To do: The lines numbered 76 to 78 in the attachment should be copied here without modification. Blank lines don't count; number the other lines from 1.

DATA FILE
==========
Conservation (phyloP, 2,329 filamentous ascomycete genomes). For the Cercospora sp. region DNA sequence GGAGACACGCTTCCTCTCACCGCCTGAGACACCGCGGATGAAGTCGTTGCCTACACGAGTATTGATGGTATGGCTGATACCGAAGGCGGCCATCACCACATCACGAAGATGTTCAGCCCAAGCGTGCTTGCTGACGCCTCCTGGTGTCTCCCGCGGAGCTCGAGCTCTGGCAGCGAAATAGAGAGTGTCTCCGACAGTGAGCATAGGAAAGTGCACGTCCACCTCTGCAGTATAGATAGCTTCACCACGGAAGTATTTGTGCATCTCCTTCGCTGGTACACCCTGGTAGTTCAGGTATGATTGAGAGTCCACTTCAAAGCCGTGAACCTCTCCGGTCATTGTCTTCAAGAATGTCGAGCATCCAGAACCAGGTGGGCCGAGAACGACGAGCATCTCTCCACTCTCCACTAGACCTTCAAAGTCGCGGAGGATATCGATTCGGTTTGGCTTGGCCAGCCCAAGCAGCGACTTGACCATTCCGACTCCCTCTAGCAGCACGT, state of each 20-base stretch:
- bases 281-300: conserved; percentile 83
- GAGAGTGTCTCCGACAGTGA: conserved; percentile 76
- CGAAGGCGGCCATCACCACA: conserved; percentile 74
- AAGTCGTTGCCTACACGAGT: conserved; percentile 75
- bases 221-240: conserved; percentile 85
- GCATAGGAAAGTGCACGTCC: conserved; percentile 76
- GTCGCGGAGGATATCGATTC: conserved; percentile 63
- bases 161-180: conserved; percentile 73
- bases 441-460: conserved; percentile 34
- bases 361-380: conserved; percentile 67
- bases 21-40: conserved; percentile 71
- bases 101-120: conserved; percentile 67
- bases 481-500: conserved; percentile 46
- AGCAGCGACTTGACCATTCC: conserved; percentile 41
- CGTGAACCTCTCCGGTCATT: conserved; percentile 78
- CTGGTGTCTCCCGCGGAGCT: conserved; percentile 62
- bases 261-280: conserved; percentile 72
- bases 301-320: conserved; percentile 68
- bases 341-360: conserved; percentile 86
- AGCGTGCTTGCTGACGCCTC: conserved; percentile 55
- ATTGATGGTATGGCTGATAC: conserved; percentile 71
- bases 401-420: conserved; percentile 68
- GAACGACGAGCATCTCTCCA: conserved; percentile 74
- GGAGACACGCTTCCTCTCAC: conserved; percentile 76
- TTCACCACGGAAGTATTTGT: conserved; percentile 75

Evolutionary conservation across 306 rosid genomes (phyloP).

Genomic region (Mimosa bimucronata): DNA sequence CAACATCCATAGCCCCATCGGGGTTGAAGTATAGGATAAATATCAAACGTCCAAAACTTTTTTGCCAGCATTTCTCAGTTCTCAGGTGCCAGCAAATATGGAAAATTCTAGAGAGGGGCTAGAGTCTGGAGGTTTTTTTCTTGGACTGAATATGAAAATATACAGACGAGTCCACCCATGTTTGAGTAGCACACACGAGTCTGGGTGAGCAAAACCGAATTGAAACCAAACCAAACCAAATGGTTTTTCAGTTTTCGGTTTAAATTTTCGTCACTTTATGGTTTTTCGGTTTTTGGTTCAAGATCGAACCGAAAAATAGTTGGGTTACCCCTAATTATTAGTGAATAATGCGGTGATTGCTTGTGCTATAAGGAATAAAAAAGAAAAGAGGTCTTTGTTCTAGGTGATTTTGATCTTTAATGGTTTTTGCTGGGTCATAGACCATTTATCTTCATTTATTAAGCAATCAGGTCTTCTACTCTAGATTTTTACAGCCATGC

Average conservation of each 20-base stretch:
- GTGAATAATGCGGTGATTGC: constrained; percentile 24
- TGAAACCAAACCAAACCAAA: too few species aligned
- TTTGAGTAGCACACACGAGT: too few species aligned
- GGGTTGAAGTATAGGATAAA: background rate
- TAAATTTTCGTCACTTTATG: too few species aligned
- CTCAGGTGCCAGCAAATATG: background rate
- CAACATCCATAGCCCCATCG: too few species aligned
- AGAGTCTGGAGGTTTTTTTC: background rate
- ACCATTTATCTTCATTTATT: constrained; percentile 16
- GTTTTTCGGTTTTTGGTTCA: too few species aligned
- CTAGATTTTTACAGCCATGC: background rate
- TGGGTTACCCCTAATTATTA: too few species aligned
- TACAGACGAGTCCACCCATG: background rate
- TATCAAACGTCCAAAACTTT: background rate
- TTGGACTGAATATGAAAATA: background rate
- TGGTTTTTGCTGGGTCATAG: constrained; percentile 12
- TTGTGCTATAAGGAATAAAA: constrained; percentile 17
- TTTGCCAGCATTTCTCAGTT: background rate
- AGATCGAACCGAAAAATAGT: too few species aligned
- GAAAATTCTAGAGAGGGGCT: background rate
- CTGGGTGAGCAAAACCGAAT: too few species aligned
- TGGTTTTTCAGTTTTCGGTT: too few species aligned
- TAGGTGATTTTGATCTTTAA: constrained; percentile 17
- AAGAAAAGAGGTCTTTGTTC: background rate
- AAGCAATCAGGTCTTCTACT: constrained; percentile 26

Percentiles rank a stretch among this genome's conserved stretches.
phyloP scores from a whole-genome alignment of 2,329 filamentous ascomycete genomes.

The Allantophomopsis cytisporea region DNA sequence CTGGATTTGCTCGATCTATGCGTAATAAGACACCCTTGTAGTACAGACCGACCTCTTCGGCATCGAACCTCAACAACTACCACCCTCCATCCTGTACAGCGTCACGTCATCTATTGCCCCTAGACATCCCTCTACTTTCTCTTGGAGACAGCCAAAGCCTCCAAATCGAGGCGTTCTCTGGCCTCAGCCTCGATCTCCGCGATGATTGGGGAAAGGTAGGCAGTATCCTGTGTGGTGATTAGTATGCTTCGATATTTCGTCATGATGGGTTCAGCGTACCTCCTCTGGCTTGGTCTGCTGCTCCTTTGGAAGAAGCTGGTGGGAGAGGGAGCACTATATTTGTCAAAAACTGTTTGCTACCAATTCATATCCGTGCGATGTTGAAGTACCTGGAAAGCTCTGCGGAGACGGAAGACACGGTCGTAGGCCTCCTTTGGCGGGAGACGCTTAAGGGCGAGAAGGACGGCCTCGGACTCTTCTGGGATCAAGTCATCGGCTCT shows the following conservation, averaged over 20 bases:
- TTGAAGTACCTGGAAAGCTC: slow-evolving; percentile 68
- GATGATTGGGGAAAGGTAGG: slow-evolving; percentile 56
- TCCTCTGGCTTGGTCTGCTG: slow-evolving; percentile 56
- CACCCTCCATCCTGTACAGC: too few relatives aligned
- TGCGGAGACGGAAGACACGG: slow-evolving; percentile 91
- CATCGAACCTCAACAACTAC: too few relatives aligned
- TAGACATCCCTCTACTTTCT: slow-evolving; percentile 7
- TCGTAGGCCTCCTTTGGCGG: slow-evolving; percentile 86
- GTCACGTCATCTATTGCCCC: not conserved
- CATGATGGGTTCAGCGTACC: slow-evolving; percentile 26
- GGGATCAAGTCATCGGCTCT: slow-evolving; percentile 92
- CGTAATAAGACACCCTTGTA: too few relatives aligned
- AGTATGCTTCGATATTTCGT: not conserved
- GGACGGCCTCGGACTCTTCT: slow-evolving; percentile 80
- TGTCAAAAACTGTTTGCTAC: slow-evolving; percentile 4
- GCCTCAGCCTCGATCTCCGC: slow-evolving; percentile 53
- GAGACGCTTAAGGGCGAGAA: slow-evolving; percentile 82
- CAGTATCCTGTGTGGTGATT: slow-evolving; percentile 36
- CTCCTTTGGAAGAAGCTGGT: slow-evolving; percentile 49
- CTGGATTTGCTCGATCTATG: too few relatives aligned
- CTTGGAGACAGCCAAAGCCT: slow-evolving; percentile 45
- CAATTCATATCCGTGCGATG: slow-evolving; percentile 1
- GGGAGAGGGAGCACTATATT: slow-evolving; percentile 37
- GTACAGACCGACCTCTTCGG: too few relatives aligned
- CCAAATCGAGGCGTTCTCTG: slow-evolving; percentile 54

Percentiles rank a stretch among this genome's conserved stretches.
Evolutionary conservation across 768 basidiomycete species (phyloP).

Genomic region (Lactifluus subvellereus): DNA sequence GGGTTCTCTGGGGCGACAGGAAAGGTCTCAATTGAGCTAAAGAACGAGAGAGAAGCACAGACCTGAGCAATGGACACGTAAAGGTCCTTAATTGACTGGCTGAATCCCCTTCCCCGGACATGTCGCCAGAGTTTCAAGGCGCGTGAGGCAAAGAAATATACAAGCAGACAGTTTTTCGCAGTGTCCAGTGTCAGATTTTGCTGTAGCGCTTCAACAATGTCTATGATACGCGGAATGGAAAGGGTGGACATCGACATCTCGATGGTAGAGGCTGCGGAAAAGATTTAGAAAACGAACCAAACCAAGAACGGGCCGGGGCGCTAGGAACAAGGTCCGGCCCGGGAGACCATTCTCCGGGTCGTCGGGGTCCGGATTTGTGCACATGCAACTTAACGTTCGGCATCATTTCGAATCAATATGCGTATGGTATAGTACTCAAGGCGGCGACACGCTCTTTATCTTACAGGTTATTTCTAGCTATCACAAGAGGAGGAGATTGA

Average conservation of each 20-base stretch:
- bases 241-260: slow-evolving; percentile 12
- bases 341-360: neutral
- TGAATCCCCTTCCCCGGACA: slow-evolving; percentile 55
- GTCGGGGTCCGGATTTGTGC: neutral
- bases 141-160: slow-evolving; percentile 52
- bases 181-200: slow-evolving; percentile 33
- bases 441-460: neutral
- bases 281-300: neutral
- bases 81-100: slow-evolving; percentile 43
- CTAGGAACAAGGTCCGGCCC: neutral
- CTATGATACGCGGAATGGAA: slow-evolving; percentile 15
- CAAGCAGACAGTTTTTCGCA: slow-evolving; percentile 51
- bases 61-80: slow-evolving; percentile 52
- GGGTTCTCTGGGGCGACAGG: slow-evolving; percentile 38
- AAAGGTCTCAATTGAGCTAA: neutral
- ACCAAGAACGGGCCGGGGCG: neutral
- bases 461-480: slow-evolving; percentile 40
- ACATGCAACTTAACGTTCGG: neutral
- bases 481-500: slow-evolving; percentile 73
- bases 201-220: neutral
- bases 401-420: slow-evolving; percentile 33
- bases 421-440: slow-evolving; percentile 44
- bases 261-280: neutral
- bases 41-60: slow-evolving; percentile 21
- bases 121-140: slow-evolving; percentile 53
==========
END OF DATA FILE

- CTCCTTTGGAAGAAGCTGGT: slow-evolving; percentile 49
- CTGGATTTGCTCGATCTATG: too few relatives aligned
- CTTGGAGACAGCCAAAGCCT: slow-evolving; percentile 45